HALF MILLION WORDS
ARE NOW BEING USED
"The English vocabulary has
grown to great siie," says Prof.
Clark S. Northrup, of Cornell unl- ,
versity, one of the contributors to
The New Universities dictionary
now bfing distributed by this pa
per exclusively to its readers;
"the number of words found' In
the old English literature does
not . exceed thirty thousand; re
cent dictionaries have listed more
than four hundred thousand,
mostly of foreign origin. Tet
most writers use mainly English
"Shakespcar used 90 per cent
of English words; the English Bi
ble contains 94 per cent; Addison .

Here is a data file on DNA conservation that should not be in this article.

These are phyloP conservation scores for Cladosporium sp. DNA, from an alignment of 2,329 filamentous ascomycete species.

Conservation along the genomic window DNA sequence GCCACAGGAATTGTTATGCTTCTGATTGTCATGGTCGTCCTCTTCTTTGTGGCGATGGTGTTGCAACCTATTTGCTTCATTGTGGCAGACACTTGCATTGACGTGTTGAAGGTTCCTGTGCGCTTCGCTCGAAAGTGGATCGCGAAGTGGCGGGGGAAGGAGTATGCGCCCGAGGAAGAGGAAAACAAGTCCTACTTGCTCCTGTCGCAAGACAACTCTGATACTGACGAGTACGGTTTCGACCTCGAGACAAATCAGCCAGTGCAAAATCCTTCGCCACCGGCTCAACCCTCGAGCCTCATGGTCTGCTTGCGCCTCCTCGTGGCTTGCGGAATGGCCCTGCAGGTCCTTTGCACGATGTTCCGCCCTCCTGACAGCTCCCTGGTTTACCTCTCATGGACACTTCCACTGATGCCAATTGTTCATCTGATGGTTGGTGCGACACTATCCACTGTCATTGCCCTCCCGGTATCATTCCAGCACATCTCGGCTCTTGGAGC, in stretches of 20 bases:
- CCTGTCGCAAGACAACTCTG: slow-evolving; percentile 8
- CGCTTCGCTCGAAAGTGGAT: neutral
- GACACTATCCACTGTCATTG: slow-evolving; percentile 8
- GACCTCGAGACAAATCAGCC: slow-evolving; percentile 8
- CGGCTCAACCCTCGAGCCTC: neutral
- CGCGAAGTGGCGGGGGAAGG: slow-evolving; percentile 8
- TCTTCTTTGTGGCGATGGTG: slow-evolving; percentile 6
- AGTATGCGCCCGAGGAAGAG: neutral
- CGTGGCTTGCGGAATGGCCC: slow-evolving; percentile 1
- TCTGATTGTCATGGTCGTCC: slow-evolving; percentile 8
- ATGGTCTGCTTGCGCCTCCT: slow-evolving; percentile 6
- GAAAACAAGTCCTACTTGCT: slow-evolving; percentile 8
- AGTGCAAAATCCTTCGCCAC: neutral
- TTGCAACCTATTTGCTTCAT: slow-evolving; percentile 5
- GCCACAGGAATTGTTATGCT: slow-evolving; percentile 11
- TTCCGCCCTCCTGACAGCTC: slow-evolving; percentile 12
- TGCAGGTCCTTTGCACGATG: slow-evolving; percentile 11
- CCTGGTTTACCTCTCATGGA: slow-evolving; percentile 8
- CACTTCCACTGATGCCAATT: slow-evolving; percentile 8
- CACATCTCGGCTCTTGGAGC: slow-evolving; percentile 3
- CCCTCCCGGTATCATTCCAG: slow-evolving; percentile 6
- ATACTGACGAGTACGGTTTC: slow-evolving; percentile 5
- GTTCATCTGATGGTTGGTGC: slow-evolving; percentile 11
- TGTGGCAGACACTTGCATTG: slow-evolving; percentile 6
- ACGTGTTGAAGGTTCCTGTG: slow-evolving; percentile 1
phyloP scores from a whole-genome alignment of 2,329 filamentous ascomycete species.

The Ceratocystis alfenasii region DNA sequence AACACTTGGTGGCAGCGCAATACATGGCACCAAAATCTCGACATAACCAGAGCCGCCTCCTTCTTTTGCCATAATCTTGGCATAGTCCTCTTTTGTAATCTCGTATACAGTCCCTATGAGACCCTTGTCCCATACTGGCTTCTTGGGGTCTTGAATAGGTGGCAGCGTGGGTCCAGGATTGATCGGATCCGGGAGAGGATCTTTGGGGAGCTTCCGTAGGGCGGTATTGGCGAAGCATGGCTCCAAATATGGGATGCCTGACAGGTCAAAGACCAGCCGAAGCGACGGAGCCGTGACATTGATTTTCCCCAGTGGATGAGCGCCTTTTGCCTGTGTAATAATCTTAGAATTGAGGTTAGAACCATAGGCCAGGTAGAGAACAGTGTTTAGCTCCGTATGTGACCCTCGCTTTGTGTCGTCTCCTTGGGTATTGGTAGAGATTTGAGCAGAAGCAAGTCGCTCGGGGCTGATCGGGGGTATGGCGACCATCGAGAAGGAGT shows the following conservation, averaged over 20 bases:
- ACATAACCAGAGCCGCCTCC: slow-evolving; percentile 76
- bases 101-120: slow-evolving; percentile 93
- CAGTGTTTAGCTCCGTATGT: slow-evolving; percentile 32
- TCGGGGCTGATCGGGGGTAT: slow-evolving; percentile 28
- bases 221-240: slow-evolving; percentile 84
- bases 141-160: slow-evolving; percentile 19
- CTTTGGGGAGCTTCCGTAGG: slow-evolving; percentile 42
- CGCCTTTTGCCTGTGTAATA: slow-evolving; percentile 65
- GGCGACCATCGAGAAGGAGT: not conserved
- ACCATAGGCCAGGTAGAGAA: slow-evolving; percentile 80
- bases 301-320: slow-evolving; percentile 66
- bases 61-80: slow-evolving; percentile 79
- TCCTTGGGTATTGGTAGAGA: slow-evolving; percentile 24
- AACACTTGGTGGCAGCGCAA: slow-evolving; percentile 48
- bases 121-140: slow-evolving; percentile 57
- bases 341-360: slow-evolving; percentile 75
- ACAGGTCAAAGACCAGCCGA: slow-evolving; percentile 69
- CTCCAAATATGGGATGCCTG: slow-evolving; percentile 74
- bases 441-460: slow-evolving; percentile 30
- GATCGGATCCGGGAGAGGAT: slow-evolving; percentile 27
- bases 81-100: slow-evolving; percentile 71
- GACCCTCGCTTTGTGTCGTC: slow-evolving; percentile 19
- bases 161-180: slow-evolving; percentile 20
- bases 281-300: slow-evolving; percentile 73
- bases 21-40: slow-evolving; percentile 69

82 per cent; Tennyson SS per
cent. Most of our shortest and .
simplest words are of native ori
gin." Floods of coupons continue
pouring in for The New Univer
sities Dictionary. The distribut
ing clerks are kept busy. The.
publishers have been ordered -to
keep a big supply bound and rea
dy for emergency calls. It looks ,
as though the raid on the supply
would soon make a replenishment
necessary. Such a rush was not
expected, but this paper is great-
ly pleased to se readers taking
such an nthusiatt'c advantage of
its educational offer.
All day Saturday and Monday,'
a steady stream of people called
at the Statesman office, produced r
three coupons and 98 cents each,
secured the dictionary, examined
it, and with pleasant smile car
ried the dictionary away. Doctors, ,
lawyers, bankers, clergymen, uni
versity men, busfness men. moth
ers, fathers, boys and girls, all
keen after this wonderful diction
ary mingled, in the crowd. Ev
erybody seemed to be anxious to
secure the dictionary bargain.